The MT system was evaluated using a combination of Holdout Validation and Human Evaluation by a Luganda lecturer and linguist. Holdout validation divided the test data into two halves, one for testing of the system during development and the other for use by Luganda linguists during Human evaluation. Holdout validation was preferred because of its speed, simplicity and flexibility. Human Evaluation was involved because it is the gold standard of Machine Translation Evaluation and since translations are for meant for human use, humans are the best judges of quality [27][28][29].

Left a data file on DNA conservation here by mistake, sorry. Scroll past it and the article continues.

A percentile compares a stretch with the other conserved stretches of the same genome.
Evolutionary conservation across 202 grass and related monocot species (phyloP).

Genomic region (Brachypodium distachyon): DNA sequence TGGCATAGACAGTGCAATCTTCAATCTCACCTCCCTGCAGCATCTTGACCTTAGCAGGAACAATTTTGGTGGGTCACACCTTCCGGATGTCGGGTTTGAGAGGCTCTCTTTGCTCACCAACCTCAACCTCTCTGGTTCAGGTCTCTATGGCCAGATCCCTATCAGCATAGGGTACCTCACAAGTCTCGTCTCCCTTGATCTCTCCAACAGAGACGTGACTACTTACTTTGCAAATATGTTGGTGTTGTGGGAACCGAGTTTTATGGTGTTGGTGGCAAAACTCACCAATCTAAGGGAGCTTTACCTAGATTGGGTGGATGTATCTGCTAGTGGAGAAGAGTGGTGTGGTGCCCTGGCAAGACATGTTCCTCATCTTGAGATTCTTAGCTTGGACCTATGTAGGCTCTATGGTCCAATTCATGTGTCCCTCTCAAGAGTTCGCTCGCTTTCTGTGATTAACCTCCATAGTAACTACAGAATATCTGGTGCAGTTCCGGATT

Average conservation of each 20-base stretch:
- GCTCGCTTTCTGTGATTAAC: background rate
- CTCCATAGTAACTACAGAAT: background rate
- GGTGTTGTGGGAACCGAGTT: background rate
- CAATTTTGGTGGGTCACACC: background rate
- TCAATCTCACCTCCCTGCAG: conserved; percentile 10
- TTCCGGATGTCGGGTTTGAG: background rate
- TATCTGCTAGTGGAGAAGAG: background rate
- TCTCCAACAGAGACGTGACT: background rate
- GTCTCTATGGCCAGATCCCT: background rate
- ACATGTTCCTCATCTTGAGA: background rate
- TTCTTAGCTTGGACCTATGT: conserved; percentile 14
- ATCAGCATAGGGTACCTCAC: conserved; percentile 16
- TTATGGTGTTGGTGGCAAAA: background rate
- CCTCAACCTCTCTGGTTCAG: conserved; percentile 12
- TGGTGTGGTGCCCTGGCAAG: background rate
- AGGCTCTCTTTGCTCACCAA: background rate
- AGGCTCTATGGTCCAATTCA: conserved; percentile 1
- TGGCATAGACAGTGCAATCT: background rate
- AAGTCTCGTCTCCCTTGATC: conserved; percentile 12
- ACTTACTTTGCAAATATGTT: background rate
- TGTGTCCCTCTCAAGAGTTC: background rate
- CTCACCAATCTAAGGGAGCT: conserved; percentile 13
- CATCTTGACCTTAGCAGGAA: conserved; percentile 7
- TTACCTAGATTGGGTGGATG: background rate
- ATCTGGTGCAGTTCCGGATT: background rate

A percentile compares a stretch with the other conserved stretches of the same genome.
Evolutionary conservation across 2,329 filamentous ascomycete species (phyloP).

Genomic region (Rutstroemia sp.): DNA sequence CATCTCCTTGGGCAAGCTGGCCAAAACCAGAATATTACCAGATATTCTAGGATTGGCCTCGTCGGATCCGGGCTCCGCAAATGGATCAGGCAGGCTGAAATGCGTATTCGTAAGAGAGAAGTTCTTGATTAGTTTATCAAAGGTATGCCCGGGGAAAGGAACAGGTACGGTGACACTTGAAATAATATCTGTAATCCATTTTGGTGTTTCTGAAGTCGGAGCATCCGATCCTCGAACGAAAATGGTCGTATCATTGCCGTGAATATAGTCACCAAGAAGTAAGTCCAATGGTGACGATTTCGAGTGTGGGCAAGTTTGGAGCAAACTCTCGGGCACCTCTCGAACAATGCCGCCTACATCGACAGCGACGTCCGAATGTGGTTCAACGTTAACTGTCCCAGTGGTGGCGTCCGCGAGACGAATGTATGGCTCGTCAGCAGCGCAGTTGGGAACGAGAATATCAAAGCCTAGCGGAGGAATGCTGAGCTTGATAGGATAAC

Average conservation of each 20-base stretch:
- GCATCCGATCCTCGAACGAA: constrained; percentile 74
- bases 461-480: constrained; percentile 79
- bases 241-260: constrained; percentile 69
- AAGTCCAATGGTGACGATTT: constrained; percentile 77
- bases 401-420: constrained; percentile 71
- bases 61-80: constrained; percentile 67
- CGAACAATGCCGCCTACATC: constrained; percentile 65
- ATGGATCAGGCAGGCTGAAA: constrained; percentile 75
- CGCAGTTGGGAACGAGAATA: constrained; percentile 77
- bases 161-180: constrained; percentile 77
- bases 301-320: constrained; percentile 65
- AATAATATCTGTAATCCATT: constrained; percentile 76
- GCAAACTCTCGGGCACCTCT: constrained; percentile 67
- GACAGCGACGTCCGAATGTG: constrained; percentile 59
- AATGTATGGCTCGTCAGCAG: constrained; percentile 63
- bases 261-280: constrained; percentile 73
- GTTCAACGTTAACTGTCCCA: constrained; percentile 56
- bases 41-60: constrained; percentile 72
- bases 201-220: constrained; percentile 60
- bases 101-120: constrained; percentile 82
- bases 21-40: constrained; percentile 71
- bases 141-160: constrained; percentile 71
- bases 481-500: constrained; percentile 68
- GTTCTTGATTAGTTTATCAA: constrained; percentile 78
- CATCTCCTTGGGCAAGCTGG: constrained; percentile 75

To judge the quality of the translations, the Fluency and Accuracy parameters of translation quality were used by the evaluator.

5.8        Communication

The research findings were communicated in this  Journal article.

  1. ANALYSIS AND DISCUSSION

The alphabet letters X and Q in the English language are replaced with ŋ and combination of letters ‘NY’ in the Luganda alphabet (Walifu y’oluganda) respectively and the combination ng’ replaces the letter ŋ because of its non-availability on standard keyboards.

The direction of translation is from English language (Source Language) to Luganda (Target Language), English language noun phrase syntax was used to create the appropriate Luganda noun phrase syntax. The commonest pattern for constructing English language noun phrases is the Pre-modifier + Head structure with the noun being the common head. Table 1 shows English language noun phrase rules and their corresponding Luganda patterns.